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In people with acute or chronic low back pain that has not responded to non-drug treatments, medications can provide small to moderate improvement in pain and functioning

Chou R, Deyo R, Friedly J, et al. Systemic Pharmacologic Therapies for Low Back Pain: A Systematic Review for an American College of Physicians Clinical Practice Guideline. Ann Intern Med. 2017;166:480-92.

Review question

In people with low back pain, do drug treatments improve pain and functioning?

Background

Low back pain is very common and may be experienced as dull or sharp and can be specific to one area or over a larger area, usually between the ribs and legs. It may also cause leg symptoms. There are many causes of low back pain, including injury or strain, aging, illness, fractures, and problems existing since birth.

Low back pain often lasts less than 4 weeks (acute), though it may be subacute (4 to 12 weeks) or chronic (lasting longer than 12 weeks).

Treatment of low back pain is difficult and often not very effective at improving pain or functioning.

How the review was done

The researchers did a systematic review based on studies available up to November 2016.

They found more than 70 randomized controlled trials.

The key features of the studies were:

  • participants were adults who had acute, subacute, or chronic low back pain not caused by cancer, neurologic deficits, infection, fracture, or trauma;
  • treatments were drugs, including acetaminophen, nonsteroidal anti-inflammatory drugs (NSAIDs), opioids, tramadol, tapentadol, antidepressants, skeletal muscle relaxants, benzodiazepines, antidepressants, corticosteroids, and antiseizure medications; and
  • treatments were compared with placebo, no treatment, or other treatments.

What the researchers found

Based on the results of this review, the American College of Physicians made 1 strong recommendation (the benefits of treatment clearly outweigh the risk or burden of treatment) and 1 weak recommendation (the benefits of treatment are finely balanced with the risk or burden of treatment).

In adults with acute or subacute low back pain who want drug treatment, use NSAIDs or skeletal muscle relaxants for a small improvement (strong recommendation).

In adults with chronic back pain that has not responded to non-drug treatment, first use NSAIDs or use tramadol or duloxetine as second choices for small to moderate improvement. If NSAIDs, tramadol, and duloxetine are not effective, and if the potential benefits outweigh the risks for the individual patient, opioids may be considered for a small improvement (weak recommendation).

Conclusions

In people with acute and subacute low back pain, NSAIDs or skeletal muscle relaxants can provide small improvements in pain and functioning. For chronic low back pain, NSAIDs, tramadol or duloxetine, or opioids may provide small to moderate improvement.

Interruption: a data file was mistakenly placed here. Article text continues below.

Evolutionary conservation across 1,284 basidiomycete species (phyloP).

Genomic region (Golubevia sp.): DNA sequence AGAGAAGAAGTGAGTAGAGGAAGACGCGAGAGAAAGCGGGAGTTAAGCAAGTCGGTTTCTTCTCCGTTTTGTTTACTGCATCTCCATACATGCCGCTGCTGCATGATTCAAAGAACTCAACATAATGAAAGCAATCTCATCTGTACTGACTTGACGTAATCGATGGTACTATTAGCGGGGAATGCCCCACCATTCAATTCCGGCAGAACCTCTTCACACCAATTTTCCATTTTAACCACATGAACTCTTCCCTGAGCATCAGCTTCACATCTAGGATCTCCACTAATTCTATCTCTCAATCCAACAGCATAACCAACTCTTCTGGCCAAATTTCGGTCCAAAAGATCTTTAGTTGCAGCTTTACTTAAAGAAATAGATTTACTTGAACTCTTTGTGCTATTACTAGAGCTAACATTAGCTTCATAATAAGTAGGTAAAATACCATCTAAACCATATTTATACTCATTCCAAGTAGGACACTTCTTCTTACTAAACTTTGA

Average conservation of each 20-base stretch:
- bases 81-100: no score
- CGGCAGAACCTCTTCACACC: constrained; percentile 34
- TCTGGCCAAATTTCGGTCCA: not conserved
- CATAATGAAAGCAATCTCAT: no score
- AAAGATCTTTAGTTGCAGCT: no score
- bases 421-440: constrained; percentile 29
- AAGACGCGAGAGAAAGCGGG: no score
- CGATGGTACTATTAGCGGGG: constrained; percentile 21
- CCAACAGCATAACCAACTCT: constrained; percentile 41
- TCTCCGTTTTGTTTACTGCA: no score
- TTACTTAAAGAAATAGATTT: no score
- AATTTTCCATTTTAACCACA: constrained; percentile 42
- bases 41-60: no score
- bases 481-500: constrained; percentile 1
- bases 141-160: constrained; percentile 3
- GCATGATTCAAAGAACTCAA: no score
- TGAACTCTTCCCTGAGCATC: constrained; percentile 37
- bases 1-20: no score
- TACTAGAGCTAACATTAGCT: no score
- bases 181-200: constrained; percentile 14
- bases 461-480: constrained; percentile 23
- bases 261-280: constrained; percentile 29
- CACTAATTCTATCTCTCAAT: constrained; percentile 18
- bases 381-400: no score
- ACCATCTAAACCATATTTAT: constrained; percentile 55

Recommendations from the American College of Physicians for drug treatment in adults with low back pain

Condition

Recommendations

Evidence (effect size)

Low back pain for up to 12 weeks (acute or subacute)

(Strong recommendation*)

For people who want drug treatment, use NSAIDs or skeletal muscle relaxants.

NSAIDs improved pain and function (small).

Skeletal muscle relaxants improved pain (small).

Low back pain for more than 12 weeks (chronic)

(Weak recommendation†)

For chronic low back pain that has not adequately responded to non-drug treatment, consider drug treatment with NSAIDs or tramadol or duloxetine.

If NSAIDs or tramadol or duloxetine have failed, and if the potential benefits outweigh the risks for the individual person, opioids may be considered.

NSAIDS improved pain (small to moderate).

Tramadol improved pain (moderate) and function (small).

Duloxetine improved pain and function (small).

Strong opioids (tapentadol, morphine, hydromorphone, oxymorphone) reduced pain and function short-term (small).

*The benefits of treatment clearly outweigh the risk or burden of treatment.

†The benefits of treatment are finely balanced with the risk or burden of treatment.

 



Related Topics


Glossary

Placebo
A harmless, inactive, and simulated treatment.
Randomized controlled trials
Studies where people are assigned to one of the treatments purely by chance.
Systematic review
A comprehensive evaluation of the available research evidence on a particular topic.

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DISCLAIMER These summaries are provided for informational purposes only. They are not a substitute for advice from your own health care professional. The summaries may be reproduced for not-for-profit educational purposes only. Any other uses must be approved by the McMaster Optimal Aging Portal (info@mcmasteroptimalaging.org).

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